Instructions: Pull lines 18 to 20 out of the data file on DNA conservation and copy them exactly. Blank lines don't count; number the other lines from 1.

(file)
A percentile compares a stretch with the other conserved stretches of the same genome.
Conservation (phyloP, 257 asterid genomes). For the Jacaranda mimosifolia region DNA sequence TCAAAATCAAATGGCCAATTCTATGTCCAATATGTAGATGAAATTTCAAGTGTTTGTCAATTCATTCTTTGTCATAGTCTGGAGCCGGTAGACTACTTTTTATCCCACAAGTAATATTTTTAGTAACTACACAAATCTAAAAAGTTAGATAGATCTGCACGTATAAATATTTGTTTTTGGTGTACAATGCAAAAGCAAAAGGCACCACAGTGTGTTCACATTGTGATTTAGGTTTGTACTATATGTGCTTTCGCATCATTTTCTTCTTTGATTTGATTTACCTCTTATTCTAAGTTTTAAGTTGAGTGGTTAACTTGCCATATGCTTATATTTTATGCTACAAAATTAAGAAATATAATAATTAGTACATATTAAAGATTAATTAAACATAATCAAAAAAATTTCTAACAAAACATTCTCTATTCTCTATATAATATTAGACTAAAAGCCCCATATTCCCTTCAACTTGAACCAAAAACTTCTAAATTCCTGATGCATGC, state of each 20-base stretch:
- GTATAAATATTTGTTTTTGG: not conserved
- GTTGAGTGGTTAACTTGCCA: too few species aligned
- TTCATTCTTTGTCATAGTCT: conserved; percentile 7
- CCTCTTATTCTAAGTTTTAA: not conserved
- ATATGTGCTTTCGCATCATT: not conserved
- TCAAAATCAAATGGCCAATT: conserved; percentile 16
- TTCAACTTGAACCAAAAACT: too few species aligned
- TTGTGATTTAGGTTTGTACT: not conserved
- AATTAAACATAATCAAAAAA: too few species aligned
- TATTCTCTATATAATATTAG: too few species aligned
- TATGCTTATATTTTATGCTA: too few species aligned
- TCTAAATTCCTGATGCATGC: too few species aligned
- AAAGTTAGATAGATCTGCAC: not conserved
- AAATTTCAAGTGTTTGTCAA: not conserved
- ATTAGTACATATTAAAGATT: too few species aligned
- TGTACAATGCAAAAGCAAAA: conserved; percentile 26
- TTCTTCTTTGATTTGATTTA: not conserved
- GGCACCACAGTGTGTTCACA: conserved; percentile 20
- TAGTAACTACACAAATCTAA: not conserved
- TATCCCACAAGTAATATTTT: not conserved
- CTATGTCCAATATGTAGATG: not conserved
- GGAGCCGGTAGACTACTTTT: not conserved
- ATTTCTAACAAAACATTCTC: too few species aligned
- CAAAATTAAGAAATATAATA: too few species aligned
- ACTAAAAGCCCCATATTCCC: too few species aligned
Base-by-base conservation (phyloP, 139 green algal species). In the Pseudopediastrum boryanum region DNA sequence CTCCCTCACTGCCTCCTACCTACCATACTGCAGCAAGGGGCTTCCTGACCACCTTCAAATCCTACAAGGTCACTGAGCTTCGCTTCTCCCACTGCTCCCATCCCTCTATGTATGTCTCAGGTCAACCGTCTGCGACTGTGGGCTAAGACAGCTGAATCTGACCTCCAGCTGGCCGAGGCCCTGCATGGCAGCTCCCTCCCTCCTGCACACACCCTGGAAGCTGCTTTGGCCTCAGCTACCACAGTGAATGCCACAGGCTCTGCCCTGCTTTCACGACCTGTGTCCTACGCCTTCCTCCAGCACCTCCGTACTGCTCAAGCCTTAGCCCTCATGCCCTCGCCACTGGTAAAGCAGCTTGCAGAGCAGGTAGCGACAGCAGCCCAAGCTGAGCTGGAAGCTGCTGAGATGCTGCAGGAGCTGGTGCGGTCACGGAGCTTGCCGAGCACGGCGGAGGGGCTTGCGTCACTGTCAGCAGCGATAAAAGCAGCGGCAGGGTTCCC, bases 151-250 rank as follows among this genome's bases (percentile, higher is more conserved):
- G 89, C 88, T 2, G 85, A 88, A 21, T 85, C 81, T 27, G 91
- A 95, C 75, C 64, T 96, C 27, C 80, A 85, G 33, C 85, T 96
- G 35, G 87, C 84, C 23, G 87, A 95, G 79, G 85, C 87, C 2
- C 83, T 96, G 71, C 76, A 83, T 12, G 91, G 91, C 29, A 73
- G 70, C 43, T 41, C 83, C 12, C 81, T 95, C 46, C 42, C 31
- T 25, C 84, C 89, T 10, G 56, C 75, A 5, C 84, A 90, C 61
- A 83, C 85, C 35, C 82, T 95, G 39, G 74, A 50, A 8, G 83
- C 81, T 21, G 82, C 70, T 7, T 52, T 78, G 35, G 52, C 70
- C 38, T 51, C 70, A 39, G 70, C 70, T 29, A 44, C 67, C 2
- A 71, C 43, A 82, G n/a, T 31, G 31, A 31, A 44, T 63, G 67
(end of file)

- TGTACAATGCAAAAGCAAAA: conserved; percentile 26
- TTCTTCTTTGATTTGATTTA: not conserved
- GGCACCACAGTGTGTTCACA: conserved; percentile 20